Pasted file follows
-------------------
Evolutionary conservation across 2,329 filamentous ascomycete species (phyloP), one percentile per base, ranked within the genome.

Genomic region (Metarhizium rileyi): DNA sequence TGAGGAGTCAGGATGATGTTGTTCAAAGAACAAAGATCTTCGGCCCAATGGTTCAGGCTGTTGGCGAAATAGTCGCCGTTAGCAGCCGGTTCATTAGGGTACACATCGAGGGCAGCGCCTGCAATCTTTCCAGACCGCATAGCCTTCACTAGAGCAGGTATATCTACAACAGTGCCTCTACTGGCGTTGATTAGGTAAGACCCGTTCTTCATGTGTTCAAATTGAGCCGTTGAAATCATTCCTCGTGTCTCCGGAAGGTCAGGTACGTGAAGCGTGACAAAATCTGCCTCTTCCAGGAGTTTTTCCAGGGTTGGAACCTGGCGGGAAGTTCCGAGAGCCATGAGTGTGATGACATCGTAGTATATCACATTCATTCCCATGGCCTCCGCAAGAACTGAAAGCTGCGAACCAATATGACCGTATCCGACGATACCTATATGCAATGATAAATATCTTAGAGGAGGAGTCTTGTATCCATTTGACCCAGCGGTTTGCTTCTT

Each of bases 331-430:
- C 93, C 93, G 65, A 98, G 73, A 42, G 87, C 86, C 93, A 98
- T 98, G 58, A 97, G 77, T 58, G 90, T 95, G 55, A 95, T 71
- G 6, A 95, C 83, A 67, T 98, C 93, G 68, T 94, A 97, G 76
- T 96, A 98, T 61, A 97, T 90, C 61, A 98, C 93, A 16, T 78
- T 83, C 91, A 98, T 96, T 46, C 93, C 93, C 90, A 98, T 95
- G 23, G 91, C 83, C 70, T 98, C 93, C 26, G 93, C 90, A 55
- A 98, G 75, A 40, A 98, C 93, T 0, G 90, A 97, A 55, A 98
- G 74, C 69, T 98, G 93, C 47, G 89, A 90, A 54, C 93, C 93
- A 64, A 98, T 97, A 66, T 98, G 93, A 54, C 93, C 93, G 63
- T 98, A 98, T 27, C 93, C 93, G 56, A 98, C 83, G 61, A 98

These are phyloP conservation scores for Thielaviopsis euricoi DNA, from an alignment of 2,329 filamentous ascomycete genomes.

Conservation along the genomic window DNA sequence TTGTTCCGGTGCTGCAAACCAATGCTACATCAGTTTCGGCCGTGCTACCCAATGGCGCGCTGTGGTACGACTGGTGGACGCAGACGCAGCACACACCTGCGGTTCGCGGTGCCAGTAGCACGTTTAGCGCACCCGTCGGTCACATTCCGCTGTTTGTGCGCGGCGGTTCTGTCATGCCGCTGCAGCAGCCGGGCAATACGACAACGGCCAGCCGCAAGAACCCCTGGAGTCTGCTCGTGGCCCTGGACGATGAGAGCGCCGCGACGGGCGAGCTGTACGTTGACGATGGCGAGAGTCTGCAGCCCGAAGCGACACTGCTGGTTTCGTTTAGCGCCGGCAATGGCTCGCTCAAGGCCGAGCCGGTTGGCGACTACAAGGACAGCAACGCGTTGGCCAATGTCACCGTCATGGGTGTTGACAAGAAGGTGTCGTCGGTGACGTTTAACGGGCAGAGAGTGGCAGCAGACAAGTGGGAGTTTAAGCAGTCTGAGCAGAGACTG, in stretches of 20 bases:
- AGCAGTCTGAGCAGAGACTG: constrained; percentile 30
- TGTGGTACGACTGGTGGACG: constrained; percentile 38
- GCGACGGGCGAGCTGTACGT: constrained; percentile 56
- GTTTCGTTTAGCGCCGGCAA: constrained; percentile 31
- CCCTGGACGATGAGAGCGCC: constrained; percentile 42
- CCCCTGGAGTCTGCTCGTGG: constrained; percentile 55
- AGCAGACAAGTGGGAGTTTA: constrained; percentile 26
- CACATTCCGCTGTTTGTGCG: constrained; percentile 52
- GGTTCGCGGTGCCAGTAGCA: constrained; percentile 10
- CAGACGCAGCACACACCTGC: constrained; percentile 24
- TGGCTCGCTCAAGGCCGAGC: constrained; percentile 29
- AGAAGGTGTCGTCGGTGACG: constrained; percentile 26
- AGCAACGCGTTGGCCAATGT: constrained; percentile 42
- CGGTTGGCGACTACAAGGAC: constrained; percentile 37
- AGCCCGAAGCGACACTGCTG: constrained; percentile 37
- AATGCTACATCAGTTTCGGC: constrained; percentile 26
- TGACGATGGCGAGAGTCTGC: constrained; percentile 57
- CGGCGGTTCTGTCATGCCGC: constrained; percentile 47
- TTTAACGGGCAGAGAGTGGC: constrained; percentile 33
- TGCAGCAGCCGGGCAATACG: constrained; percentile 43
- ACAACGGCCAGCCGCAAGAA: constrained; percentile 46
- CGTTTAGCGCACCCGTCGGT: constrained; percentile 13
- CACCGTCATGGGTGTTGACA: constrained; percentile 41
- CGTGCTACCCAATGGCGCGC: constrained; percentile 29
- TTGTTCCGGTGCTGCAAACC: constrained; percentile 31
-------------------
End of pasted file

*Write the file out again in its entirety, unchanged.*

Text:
Evolutionary conservation across 2,329 filamentous ascomycete species (phyloP), one percentile per base, ranked within the genome.

Genomic region (Metarhizium rileyi): DNA sequence TGAGGAGTCAGGATGATGTTGTTCAAAGAACAAAGATCTTCGGCCCAATGGTTCAGGCTGTTGGCGAAATAGTCGCCGTTAGCAGCCGGTTCATTAGGGTACACATCGAGGGCAGCGCCTGCAATCTTTCCAGACCGCATAGCCTTCACTAGAGCAGGTATATCTACAACAGTGCCTCTACTGGCGTTGATTAGGTAAGACCCGTTCTTCATGTGTTCAAATTGAGCCGTTGAAATCATTCCTCGTGTCTCCGGAAGGTCAGGTACGTGAAGCGTGACAAAATCTGCCTCTTCCAGGAGTTTTTCCAGGGTTGGAACCTGGCGGGAAGTTCCGAGAGCCATGAGTGTGATGACATCGTAGTATATCACATTCATTCCCATGGCCTCCGCAAGAACTGAAAGCTGCGAACCAATATGACCGTATCCGACGATACCTATATGCAATGATAAATATCTTAGAGGAGGAGTCTTGTATCCATTTGACCCAGCGGTTTGCTTCTT

Each of bases 331-430:
- C 93, C 93, G 65, A 98, G 73, A 42, G 87, C 86, C 93, A 98
- T 98, G 58, A 97, G 77, T 58, G 90, T 95, G 55, A 95, T 71
- G 6, A 95, C 83, A 67, T 98, C 93, G 68, T 94, A 97, G 76
- T 96, A 98, T 61, A 97, T 90, C 61, A 98, C 93, A 16, T 78
- T 83, C 91, A 98, T 96, T 46, C 93, C 93, C 90, A 98, T 95
- G 23, G 91, C 83, C 70, T 98, C 93, C 26, G 93, C 90, A 55
- A 98, G 75, A 40, A 98, C 93, T 0, G 90, A 97, A 55, A 98
- G 74, C 69, T 98, G 93, C 47, G 89, A 90, A 54, C 93, C 93
- A 64, A 98, T 97, A 66, T 98, G 93, A 54, C 93, C 93, G 63
- T 98, A 98, T 27, C 93, C 93, G 56, A 98, C 83, G 61, A 98

These are phyloP conservation scores for Thielaviopsis euricoi DNA, from an alignment of 2,329 filamentous ascomycete genomes.

Conservation along the genomic window DNA sequence TTGTTCCGGTGCTGCAAACCAATGCTACATCAGTTTCGGCCGTGCTACCCAATGGCGCGCTGTGGTACGACTGGTGGACGCAGACGCAGCACACACCTGCGGTTCGCGGTGCCAGTAGCACGTTTAGCGCACCCGTCGGTCACATTCCGCTGTTTGTGCGCGGCGGTTCTGTCATGCCGCTGCAGCAGCCGGGCAATACGACAACGGCCAGCCGCAAGAACCCCTGGAGTCTGCTCGTGGCCCTGGACGATGAGAGCGCCGCGACGGGCGAGCTGTACGTTGACGATGGCGAGAGTCTGCAGCCCGAAGCGACACTGCTGGTTTCGTTTAGCGCCGGCAATGGCTCGCTCAAGGCCGAGCCGGTTGGCGACTACAAGGACAGCAACGCGTTGGCCAATGTCACCGTCATGGGTGTTGACAAGAAGGTGTCGTCGGTGACGTTTAACGGGCAGAGAGTGGCAGCAGACAAGTGGGAGTTTAAGCAGTCTGAGCAGAGACTG, in stretches of 20 bases:
- AGCAGTCTGAGCAGAGACTG: constrained; percentile 30
- TGTGGTACGACTGGTGGACG: constrained; percentile 38
- GCGACGGGCGAGCTGTACGT: constrained; percentile 56
- GTTTCGTTTAGCGCCGGCAA: constrained; percentile 31
- CCCTGGACGATGAGAGCGCC: constrained; percentile 42
- CCCCTGGAGTCTGCTCGTGG: constrained; percentile 55
- AGCAGACAAGTGGGAGTTTA: constrained; percentile 26
- CACATTCCGCTGTTTGTGCG: constrained; percentile 52
- GGTTCGCGGTGCCAGTAGCA: constrained; percentile 10
- CAGACGCAGCACACACCTGC: constrained; percentile 24
- TGGCTCGCTCAAGGCCGAGC: constrained; percentile 29
- AGAAGGTGTCGTCGGTGACG: constrained; percentile 26
- AGCAACGCGTTGGCCAATGT: constrained; percentile 42
- CGGTTGGCGACTACAAGGAC: constrained; percentile 37
- AGCCCGAAGCGACACTGCTG: constrained; percentile 37
- AATGCTACATCAGTTTCGGC: constrained; percentile 26
- TGACGATGGCGAGAGTCTGC: constrained; percentile 57
- CGGCGGTTCTGTCATGCCGC: constrained; percentile 47
- TTTAACGGGCAGAGAGTGGC: constrained; percentile 33
- TGCAGCAGCCGGGCAATACG: constrained; percentile 43
- ACAACGGCCAGCCGCAAGAA: constrained; percentile 46
- CGTTTAGCGCACCCGTCGGT: constrained; percentile 13
- CACCGTCATGGGTGTTGACA: constrained; percentile 41
- CGTGCTACCCAATGGCGCGC: constrained; percentile 29
- TTGTTCCGGTGCTGCAAACC: constrained; percentile 31